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Takeaways from first found of Sentry Tournament of Champions

Takeaways from first found of Sentry Tournament of Champions

KAPALUA, Hawaii — Collin Morikawa can handle the truth.

The two-time major winner is coming off his first winless season and sought help from his longtime coach Rick Sessinghaus as well as from two specialists: putting coach Stephen Sweeney and former PGA Tour pro turned short-game guru Parker McLachlin.

“I just have answers,” Morikawa said. “Before when I was putting it was like it was guess work.”

On Thursday, Morikawa’s full arsenal was on display as he poured in nine birdies while shooting a bogey-free 9-under 64 at Kapalua Resort’s Plantation Course to share the first-round lead with Jon Rahm and J.J. Spaun at the Sentry Tournament of Champions.

“It was just to go out and be patient and give yourself opportunities,” Morikawa said. “Beginning of the week the prep felt great. Didn’t really see many putts go in. It was nice to see one go in on 4 from like 30 feet. That just kind of got the round propelled from there.”

Morikawa’s ballstriking has been second to none almost from the moment he turned pro, but last year his Strokes Gained: Approach the Green slipped from first to third.

“Just making things a little more simple,” he said of his work with his swing coach. “For me, it’s always been kind of just feels, where do my hands feel in this right position, try to get it there. You take two weeks off and feels versus reals are a little off.”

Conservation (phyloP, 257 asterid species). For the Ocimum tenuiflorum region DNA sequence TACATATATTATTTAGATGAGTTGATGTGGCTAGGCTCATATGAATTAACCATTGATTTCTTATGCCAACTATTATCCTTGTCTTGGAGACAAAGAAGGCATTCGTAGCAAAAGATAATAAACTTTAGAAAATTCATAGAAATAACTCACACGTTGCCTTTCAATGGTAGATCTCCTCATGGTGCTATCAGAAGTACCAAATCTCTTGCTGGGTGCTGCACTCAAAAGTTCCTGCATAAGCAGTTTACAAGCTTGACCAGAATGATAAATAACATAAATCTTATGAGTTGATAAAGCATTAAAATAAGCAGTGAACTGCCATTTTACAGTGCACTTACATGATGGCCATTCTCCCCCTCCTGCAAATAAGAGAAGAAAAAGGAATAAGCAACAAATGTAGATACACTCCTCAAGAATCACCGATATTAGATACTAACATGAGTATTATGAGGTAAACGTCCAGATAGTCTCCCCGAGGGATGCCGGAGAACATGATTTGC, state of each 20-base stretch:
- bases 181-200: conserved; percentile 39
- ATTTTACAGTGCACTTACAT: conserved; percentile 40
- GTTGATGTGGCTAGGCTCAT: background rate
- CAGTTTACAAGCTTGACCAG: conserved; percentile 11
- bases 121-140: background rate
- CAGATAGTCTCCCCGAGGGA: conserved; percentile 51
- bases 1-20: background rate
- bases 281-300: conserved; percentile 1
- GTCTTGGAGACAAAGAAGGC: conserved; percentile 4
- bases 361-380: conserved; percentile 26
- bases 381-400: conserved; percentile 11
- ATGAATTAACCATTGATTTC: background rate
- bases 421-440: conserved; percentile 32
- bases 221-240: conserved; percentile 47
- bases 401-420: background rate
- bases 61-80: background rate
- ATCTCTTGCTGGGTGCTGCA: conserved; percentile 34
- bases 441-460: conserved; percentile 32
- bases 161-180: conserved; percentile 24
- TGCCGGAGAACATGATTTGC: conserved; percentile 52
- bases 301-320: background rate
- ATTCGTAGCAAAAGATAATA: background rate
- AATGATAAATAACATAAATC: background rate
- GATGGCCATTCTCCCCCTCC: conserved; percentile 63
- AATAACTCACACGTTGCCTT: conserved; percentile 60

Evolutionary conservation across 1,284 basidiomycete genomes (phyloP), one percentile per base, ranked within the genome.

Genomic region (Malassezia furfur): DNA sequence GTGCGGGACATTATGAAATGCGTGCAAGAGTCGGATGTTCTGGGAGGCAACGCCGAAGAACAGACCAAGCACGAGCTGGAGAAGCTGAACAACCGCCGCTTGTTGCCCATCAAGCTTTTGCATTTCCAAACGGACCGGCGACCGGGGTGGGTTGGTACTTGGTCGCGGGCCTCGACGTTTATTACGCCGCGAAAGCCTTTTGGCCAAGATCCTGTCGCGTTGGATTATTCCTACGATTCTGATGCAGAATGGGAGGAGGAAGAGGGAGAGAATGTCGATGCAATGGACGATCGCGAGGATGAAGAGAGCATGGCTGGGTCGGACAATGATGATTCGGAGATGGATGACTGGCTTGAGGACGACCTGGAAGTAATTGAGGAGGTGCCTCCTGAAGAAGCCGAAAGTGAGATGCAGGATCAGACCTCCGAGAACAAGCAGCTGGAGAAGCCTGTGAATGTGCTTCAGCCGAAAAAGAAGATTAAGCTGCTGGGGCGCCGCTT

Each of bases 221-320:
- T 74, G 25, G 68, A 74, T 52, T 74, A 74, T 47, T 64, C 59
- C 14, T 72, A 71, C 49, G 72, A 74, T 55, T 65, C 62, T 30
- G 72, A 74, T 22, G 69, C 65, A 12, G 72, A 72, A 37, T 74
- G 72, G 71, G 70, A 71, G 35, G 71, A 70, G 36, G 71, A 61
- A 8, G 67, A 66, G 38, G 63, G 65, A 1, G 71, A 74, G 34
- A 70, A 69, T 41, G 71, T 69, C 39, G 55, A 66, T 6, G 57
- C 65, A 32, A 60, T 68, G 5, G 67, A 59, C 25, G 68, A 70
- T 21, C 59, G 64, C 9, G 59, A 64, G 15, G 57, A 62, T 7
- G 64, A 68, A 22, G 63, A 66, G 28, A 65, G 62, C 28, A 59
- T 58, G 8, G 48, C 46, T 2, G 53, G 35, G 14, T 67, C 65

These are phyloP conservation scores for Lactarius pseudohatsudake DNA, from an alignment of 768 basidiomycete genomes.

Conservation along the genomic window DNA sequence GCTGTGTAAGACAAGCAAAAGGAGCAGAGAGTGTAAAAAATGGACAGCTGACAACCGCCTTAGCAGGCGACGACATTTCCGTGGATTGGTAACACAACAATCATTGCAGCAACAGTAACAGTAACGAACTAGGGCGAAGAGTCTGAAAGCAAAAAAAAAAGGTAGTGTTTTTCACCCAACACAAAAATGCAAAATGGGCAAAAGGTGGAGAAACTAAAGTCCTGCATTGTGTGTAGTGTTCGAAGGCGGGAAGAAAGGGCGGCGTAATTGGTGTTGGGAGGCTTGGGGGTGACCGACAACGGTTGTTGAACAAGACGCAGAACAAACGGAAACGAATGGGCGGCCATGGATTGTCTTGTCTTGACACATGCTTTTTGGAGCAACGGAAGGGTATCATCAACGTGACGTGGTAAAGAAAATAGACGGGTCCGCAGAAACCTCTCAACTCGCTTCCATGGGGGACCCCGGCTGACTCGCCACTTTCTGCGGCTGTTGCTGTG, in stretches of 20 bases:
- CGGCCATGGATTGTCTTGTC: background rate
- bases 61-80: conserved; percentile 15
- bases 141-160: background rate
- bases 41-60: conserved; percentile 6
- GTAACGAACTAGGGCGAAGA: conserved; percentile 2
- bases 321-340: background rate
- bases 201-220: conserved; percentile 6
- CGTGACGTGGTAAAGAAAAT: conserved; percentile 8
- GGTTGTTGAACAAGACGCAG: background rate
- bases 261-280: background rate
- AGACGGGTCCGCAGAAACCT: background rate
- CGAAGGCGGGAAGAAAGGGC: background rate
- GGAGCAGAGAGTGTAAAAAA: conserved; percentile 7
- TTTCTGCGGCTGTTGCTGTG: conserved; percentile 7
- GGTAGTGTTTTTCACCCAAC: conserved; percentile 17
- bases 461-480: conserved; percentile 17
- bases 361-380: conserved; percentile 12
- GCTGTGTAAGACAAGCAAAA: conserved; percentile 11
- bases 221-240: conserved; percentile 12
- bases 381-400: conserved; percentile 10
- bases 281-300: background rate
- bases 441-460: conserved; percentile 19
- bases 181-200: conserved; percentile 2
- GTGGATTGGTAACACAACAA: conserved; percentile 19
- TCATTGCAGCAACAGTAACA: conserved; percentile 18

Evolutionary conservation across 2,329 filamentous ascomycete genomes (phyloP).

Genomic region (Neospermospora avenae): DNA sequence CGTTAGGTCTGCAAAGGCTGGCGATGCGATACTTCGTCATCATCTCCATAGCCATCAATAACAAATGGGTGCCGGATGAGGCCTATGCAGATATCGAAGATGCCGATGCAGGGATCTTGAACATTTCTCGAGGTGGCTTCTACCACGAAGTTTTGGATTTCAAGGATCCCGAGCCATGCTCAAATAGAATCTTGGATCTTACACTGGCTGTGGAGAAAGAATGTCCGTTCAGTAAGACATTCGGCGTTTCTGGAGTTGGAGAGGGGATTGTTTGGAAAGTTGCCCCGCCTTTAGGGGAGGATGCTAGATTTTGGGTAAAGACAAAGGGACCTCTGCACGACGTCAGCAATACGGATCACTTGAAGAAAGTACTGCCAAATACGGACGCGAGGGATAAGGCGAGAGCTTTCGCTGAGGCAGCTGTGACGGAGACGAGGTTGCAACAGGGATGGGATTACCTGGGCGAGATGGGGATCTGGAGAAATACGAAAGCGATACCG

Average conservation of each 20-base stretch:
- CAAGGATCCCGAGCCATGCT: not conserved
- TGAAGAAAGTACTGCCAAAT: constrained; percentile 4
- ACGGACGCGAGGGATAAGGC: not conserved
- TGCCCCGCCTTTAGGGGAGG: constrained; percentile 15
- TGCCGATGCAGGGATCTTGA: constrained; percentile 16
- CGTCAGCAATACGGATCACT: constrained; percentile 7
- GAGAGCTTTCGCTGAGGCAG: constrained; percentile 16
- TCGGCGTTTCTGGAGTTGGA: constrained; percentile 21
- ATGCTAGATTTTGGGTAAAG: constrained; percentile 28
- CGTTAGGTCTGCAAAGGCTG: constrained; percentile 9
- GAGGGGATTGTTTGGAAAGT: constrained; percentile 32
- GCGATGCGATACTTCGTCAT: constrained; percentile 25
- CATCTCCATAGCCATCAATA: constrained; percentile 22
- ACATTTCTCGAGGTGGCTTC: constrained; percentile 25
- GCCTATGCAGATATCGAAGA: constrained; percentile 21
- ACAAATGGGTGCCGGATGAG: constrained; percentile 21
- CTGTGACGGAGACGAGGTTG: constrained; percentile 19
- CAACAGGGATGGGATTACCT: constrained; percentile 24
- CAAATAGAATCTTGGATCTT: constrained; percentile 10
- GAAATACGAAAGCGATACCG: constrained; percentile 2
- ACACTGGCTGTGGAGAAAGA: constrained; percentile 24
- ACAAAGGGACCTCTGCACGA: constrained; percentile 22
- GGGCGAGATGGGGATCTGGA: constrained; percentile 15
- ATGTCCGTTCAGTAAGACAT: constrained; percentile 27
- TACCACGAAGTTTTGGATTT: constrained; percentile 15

It’s been the short stick and short game that kept Morikawa from the winner’s circle last year, and he addressed both by adding coaching help. Morikawa started working with Sweeney in November at the Tour stop in Mexico. Speed control was a focal of his putting work.

“I think today I did a pretty good part on that, just kind of dripping them in, having really good speed,” he said.

He worked last week with McLachlin on the short game in Hawaii.

“Just kind of figuring new things out. The reason why I hit my irons so good is because of that bowed wrist and how I come through impact just makes chipping really tough,” he explained. “It’s good to have someone that knows a lot about short game and you just kind of bounce ideas off.”

How involved McLachlin will be in Morikawa’s future success is still to be determined.

“He’s not someone that’s going to travel on the road, but someone that I can kind of talk to and once again bounce ideas off of. I never had a chipping coach and we’re not here to get too technical it’s just to kind of have feels and, once…


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